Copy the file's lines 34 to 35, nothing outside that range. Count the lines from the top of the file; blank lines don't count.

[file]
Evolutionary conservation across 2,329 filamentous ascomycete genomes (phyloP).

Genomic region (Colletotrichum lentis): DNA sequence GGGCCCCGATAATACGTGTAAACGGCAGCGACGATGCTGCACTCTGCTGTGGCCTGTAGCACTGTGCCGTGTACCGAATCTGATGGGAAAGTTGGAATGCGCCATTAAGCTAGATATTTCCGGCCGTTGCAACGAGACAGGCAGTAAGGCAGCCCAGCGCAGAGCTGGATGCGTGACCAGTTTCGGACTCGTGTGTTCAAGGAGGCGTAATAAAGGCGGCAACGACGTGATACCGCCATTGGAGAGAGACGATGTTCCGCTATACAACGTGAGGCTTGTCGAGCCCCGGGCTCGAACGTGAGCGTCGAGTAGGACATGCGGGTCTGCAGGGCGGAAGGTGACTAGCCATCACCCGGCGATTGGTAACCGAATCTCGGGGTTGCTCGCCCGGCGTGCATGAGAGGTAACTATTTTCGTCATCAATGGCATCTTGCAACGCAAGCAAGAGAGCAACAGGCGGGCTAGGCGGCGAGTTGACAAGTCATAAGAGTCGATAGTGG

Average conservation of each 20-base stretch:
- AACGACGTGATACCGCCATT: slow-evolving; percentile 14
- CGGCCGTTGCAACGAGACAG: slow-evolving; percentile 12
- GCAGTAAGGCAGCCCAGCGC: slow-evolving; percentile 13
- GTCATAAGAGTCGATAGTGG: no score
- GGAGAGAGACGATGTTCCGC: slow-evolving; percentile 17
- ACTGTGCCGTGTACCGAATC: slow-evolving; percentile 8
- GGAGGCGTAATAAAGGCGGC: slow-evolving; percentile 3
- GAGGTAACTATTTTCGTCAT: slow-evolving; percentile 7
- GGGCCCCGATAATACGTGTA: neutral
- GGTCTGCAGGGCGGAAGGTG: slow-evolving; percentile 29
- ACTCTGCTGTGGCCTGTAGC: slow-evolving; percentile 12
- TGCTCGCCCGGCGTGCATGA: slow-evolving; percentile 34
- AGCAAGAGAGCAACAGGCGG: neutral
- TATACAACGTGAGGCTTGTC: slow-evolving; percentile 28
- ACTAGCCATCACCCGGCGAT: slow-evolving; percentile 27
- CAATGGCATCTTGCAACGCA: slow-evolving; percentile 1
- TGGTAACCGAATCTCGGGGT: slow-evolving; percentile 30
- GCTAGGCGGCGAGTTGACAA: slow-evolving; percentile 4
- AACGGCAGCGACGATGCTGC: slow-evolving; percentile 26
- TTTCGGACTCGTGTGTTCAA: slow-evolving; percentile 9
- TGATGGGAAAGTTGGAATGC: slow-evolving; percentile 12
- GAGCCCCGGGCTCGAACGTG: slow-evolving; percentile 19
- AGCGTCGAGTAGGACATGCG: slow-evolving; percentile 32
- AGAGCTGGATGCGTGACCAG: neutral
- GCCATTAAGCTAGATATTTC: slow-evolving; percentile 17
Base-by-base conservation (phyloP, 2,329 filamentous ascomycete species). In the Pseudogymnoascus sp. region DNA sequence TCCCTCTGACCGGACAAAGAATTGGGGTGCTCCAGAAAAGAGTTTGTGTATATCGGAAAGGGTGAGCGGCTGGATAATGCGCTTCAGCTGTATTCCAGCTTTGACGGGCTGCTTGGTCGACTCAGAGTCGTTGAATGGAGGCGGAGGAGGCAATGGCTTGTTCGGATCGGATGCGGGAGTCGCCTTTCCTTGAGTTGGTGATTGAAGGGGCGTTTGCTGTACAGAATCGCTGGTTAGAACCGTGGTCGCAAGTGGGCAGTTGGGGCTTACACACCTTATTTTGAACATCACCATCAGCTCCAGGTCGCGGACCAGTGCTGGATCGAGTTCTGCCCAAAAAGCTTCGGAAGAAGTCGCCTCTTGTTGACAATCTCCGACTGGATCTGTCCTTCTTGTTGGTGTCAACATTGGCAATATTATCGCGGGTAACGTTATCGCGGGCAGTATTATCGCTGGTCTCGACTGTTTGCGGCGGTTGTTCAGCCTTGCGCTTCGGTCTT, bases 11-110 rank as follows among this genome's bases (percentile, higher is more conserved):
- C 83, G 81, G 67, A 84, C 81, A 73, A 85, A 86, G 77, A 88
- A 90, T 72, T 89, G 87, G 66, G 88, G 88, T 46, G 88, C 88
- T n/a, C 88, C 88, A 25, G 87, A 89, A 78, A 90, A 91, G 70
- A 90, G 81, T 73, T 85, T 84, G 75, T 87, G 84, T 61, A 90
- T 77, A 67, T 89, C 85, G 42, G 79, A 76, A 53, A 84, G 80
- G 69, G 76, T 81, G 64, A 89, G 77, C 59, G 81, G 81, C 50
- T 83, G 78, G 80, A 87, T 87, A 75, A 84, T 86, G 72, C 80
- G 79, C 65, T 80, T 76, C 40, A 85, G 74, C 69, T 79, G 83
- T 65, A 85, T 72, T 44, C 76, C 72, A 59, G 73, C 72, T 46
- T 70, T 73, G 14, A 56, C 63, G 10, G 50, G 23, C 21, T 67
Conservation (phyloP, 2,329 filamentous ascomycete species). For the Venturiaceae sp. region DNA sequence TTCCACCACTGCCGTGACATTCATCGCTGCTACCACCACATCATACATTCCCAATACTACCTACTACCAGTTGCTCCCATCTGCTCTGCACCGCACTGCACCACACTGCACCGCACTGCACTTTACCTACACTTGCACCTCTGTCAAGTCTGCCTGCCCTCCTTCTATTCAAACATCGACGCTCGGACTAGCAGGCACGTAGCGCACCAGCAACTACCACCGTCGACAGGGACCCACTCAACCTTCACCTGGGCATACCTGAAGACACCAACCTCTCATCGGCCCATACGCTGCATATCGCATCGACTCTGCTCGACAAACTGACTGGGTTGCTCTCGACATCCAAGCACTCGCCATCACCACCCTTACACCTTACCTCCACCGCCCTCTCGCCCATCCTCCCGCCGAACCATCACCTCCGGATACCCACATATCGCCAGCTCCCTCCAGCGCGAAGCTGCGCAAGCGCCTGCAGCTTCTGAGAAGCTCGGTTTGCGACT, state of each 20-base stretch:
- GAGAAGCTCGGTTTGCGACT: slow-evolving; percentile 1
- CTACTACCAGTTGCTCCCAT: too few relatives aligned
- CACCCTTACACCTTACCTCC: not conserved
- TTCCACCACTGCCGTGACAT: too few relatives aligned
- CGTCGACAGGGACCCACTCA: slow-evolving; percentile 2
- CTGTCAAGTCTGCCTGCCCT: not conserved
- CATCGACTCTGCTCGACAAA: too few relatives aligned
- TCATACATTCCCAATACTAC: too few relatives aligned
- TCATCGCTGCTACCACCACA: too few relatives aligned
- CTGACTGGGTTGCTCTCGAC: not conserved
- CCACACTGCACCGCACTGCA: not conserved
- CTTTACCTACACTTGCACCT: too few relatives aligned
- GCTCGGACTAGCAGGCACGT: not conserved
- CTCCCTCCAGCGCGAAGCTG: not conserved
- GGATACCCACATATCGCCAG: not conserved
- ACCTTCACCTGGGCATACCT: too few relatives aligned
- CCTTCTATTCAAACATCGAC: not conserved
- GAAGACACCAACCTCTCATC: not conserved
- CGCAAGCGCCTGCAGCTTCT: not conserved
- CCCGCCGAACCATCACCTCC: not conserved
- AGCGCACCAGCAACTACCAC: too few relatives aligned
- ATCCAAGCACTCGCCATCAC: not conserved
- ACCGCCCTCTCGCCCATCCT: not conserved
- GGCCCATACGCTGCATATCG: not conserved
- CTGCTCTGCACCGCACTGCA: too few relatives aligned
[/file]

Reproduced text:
- T 77, A 67, T 89, C 85, G 42, G 79, A 76, A 53, A 84, G 80
- G 69, G 76, T 81, G 64, A 89, G 77, C 59, G 81, G 81, C 50